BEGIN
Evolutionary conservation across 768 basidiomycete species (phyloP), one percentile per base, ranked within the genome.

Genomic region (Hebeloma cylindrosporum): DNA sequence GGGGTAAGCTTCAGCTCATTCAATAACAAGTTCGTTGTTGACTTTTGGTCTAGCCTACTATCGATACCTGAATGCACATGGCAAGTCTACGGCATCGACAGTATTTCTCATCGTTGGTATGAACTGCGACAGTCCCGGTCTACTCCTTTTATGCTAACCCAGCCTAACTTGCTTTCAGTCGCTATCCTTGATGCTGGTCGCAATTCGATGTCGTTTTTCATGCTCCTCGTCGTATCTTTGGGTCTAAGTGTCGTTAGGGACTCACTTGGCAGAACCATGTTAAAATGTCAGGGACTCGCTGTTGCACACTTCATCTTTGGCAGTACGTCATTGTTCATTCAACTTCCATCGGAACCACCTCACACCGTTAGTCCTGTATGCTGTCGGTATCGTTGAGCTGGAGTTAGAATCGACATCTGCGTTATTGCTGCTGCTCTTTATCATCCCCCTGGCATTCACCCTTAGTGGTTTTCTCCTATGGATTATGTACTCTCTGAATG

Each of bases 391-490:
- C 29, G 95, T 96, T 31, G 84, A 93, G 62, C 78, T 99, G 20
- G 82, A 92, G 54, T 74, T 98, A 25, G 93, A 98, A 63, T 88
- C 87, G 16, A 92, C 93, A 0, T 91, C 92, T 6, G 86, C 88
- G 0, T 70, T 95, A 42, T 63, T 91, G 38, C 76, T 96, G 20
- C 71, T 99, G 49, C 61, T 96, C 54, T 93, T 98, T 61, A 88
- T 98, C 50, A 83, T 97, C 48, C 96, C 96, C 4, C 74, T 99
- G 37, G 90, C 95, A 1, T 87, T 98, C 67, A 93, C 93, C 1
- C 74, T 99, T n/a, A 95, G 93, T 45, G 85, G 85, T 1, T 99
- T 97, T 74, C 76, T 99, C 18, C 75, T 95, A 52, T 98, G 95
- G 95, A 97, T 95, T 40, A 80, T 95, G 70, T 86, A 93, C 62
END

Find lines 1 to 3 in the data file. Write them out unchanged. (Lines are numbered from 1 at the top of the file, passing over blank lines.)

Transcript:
Evolutionary conservation across 768 basidiomycete species (phyloP), one percentile per base, ranked within the genome.

Genomic region (Hebeloma cylindrosporum): DNA sequence GGGGTAAGCTTCAGCTCATTCAATAACAAGTTCGTTGTTGACTTTTGGTCTAGCCTACTATCGATACCTGAATGCACATGGCAAGTCTACGGCATCGACAGTATTTCTCATCGTTGGTATGAACTGCGACAGTCCCGGTCTACTCCTTTTATGCTAACCCAGCCTAACTTGCTTTCAGTCGCTATCCTTGATGCTGGTCGCAATTCGATGTCGTTTTTCATGCTCCTCGTCGTATCTTTGGGTCTAAGTGTCGTTAGGGACTCACTTGGCAGAACCATGTTAAAATGTCAGGGACTCGCTGTTGCACACTTCATCTTTGGCAGTACGTCATTGTTCATTCAACTTCCATCGGAACCACCTCACACCGTTAGTCCTGTATGCTGTCGGTATCGTTGAGCTGGAGTTAGAATCGACATCTGCGTTATTGCTGCTGCTCTTTATCATCCCCCTGGCATTCACCCTTAGTGGTTTTCTCCTATGGATTATGTACTCTCTGAATG

Each of bases 391-490: